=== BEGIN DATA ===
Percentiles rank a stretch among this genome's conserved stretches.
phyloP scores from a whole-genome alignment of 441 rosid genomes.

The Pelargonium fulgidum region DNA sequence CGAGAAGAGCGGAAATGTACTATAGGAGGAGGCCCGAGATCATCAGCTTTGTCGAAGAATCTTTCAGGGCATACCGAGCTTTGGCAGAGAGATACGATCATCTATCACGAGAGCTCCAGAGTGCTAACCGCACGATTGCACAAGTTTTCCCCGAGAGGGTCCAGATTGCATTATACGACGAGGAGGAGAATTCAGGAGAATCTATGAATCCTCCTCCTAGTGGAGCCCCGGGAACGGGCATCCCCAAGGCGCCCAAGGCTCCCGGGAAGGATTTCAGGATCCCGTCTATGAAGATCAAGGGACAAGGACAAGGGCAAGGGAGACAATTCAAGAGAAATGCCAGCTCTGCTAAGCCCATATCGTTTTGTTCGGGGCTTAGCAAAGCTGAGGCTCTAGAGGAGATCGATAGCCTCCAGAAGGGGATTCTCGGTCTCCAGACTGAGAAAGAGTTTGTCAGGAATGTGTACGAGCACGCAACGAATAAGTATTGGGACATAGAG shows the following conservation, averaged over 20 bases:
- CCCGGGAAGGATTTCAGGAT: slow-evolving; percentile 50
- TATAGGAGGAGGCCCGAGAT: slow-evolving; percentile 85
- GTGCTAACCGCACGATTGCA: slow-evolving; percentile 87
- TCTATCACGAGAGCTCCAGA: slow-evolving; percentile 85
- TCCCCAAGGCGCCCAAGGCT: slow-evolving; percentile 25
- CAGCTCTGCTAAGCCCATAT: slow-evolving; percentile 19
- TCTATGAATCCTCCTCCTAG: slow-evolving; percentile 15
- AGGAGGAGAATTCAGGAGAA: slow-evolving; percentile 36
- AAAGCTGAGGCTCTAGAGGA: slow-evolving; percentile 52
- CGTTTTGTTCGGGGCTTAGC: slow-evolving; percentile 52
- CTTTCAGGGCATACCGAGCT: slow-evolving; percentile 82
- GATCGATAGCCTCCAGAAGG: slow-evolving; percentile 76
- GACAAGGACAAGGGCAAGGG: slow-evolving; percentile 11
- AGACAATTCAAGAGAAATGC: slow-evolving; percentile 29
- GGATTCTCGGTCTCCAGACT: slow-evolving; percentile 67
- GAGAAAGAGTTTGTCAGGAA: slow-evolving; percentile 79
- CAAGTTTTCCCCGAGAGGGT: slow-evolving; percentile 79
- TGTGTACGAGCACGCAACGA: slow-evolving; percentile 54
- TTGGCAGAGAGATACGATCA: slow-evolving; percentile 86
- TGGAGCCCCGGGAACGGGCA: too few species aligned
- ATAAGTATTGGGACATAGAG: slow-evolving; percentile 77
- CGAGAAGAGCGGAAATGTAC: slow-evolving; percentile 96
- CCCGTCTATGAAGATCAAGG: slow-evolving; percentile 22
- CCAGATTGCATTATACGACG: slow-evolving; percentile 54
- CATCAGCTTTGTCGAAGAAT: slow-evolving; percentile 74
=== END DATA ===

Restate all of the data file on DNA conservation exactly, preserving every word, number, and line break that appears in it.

Percentiles rank a stretch among this genome's conserved stretches.
phyloP scores from a whole-genome alignment of 441 rosid genomes.

The Pelargonium fulgidum region DNA sequence CGAGAAGAGCGGAAATGTACTATAGGAGGAGGCCCGAGATCATCAGCTTTGTCGAAGAATCTTTCAGGGCATACCGAGCTTTGGCAGAGAGATACGATCATCTATCACGAGAGCTCCAGAGTGCTAACCGCACGATTGCACAAGTTTTCCCCGAGAGGGTCCAGATTGCATTATACGACGAGGAGGAGAATTCAGGAGAATCTATGAATCCTCCTCCTAGTGGAGCCCCGGGAACGGGCATCCCCAAGGCGCCCAAGGCTCCCGGGAAGGATTTCAGGATCCCGTCTATGAAGATCAAGGGACAAGGACAAGGGCAAGGGAGACAATTCAAGAGAAATGCCAGCTCTGCTAAGCCCATATCGTTTTGTTCGGGGCTTAGCAAAGCTGAGGCTCTAGAGGAGATCGATAGCCTCCAGAAGGGGATTCTCGGTCTCCAGACTGAGAAAGAGTTTGTCAGGAATGTGTACGAGCACGCAACGAATAAGTATTGGGACATAGAG shows the following conservation, averaged over 20 bases:
- CCCGGGAAGGATTTCAGGAT: slow-evolving; percentile 50
- TATAGGAGGAGGCCCGAGAT: slow-evolving; percentile 85
- GTGCTAACCGCACGATTGCA: slow-evolving; percentile 87
- TCTATCACGAGAGCTCCAGA: slow-evolving; percentile 85
- TCCCCAAGGCGCCCAAGGCT: slow-evolving; percentile 25
- CAGCTCTGCTAAGCCCATAT: slow-evolving; percentile 19
- TCTATGAATCCTCCTCCTAG: slow-evolving; percentile 15
- AGGAGGAGAATTCAGGAGAA: slow-evolving; percentile 36
- AAAGCTGAGGCTCTAGAGGA: slow-evolving; percentile 52
- CGTTTTGTTCGGGGCTTAGC: slow-evolving; percentile 52
- CTTTCAGGGCATACCGAGCT: slow-evolving; percentile 82
- GATCGATAGCCTCCAGAAGG: slow-evolving; percentile 76
- GACAAGGACAAGGGCAAGGG: slow-evolving; percentile 11
- AGACAATTCAAGAGAAATGC: slow-evolving; percentile 29
- GGATTCTCGGTCTCCAGACT: slow-evolving; percentile 67
- GAGAAAGAGTTTGTCAGGAA: slow-evolving; percentile 79
- CAAGTTTTCCCCGAGAGGGT: slow-evolving; percentile 79
- TGTGTACGAGCACGCAACGA: slow-evolving; percentile 54
- TTGGCAGAGAGATACGATCA: slow-evolving; percentile 86
- TGGAGCCCCGGGAACGGGCA: too few species aligned
- ATAAGTATTGGGACATAGAG: slow-evolving; percentile 77
- CGAGAAGAGCGGAAATGTAC: slow-evolving; percentile 96
- CCCGTCTATGAAGATCAAGG: slow-evolving; percentile 22
- CCAGATTGCATTATACGACG: slow-evolving; percentile 54
- CATCAGCTTTGTCGAAGAAT: slow-evolving; percentile 74